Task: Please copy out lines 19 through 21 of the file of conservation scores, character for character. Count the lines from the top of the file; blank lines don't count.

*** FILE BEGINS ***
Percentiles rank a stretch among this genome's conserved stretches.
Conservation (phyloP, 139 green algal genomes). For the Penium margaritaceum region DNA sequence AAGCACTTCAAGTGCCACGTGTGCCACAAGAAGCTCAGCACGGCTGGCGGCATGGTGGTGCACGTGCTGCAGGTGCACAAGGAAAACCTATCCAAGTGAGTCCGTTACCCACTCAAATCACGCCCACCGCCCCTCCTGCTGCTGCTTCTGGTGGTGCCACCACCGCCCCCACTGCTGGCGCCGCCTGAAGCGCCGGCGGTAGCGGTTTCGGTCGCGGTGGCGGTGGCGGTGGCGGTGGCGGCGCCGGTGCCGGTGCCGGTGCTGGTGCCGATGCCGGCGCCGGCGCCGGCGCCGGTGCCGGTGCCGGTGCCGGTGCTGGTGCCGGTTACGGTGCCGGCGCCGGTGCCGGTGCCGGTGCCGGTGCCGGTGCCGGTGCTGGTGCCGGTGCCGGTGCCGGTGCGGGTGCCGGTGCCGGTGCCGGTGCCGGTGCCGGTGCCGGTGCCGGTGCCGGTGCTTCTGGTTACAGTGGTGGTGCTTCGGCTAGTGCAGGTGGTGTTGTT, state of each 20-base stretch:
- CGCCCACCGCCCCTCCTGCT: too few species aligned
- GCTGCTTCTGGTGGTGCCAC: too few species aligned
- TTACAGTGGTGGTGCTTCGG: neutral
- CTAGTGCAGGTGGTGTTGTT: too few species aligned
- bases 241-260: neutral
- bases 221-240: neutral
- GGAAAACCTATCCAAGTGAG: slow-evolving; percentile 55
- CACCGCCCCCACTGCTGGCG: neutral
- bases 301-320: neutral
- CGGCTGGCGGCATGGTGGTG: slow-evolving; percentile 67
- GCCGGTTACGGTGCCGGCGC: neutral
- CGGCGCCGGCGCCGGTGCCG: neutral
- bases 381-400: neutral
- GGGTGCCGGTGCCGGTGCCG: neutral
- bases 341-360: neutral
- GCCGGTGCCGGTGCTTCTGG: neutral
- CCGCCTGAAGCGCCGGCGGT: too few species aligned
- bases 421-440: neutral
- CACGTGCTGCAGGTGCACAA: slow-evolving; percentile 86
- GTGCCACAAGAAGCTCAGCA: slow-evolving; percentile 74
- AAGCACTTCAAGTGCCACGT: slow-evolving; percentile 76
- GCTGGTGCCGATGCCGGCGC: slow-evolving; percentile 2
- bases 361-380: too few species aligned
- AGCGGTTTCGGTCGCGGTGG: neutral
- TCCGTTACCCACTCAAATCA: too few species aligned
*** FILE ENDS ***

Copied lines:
- CCGCCTGAAGCGCCGGCGGT: too few species aligned
- bases 421-440: neutral
- CACGTGCTGCAGGTGCACAA: slow-evolving; percentile 86